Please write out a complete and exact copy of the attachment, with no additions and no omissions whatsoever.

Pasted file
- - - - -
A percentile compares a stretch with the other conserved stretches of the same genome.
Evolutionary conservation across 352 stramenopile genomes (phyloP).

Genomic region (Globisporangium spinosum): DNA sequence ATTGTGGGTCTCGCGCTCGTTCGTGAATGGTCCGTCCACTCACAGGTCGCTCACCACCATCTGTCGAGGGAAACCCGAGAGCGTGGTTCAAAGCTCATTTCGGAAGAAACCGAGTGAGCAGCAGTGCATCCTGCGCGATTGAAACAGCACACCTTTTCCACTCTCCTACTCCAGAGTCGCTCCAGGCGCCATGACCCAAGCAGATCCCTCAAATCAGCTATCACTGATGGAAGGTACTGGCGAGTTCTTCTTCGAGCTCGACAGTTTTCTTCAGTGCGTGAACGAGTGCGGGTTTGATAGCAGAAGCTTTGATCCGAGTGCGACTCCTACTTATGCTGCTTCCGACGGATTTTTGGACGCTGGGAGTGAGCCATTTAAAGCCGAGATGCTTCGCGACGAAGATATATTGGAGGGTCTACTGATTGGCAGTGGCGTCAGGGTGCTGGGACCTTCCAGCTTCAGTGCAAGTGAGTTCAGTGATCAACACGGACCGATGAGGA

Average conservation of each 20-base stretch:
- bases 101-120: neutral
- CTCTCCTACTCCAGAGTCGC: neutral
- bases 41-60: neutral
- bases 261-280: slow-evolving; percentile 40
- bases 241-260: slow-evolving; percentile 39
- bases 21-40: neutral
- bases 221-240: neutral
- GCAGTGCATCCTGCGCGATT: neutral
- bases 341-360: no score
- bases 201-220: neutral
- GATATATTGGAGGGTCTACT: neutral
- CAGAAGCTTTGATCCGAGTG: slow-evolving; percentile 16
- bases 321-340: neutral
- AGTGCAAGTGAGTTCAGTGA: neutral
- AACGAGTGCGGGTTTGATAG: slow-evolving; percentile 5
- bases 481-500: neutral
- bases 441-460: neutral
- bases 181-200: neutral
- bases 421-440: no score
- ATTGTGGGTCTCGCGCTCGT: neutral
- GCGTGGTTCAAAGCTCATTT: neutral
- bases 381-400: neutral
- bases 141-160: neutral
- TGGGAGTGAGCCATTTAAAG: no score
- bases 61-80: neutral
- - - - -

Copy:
A percentile compares a stretch with the other conserved stretches of the same genome.
Evolutionary conservation across 352 stramenopile genomes (phyloP).

Genomic region (Globisporangium spinosum): DNA sequence ATTGTGGGTCTCGCGCTCGTTCGTGAATGGTCCGTCCACTCACAGGTCGCTCACCACCATCTGTCGAGGGAAACCCGAGAGCGTGGTTCAAAGCTCATTTCGGAAGAAACCGAGTGAGCAGCAGTGCATCCTGCGCGATTGAAACAGCACACCTTTTCCACTCTCCTACTCCAGAGTCGCTCCAGGCGCCATGACCCAAGCAGATCCCTCAAATCAGCTATCACTGATGGAAGGTACTGGCGAGTTCTTCTTCGAGCTCGACAGTTTTCTTCAGTGCGTGAACGAGTGCGGGTTTGATAGCAGAAGCTTTGATCCGAGTGCGACTCCTACTTATGCTGCTTCCGACGGATTTTTGGACGCTGGGAGTGAGCCATTTAAAGCCGAGATGCTTCGCGACGAAGATATATTGGAGGGTCTACTGATTGGCAGTGGCGTCAGGGTGCTGGGACCTTCCAGCTTCAGTGCAAGTGAGTTCAGTGATCAACACGGACCGATGAGGA

Average conservation of each 20-base stretch:
- bases 101-120: neutral
- CTCTCCTACTCCAGAGTCGC: neutral
- bases 41-60: neutral
- bases 261-280: slow-evolving; percentile 40
- bases 241-260: slow-evolving; percentile 39
- bases 21-40: neutral
- bases 221-240: neutral
- GCAGTGCATCCTGCGCGATT: neutral
- bases 341-360: no score
- bases 201-220: neutral
- GATATATTGGAGGGTCTACT: neutral
- CAGAAGCTTTGATCCGAGTG: slow-evolving; percentile 16
- bases 321-340: neutral
- AGTGCAAGTGAGTTCAGTGA: neutral
- AACGAGTGCGGGTTTGATAG: slow-evolving; percentile 5
- bases 481-500: neutral
- bases 441-460: neutral
- bases 181-200: neutral
- bases 421-440: no score
- ATTGTGGGTCTCGCGCTCGT: neutral
- GCGTGGTTCAAAGCTCATTT: neutral
- bases 381-400: neutral
- bases 141-160: neutral
- TGGGAGTGAGCCATTTAAAG: no score
- bases 61-80: neutral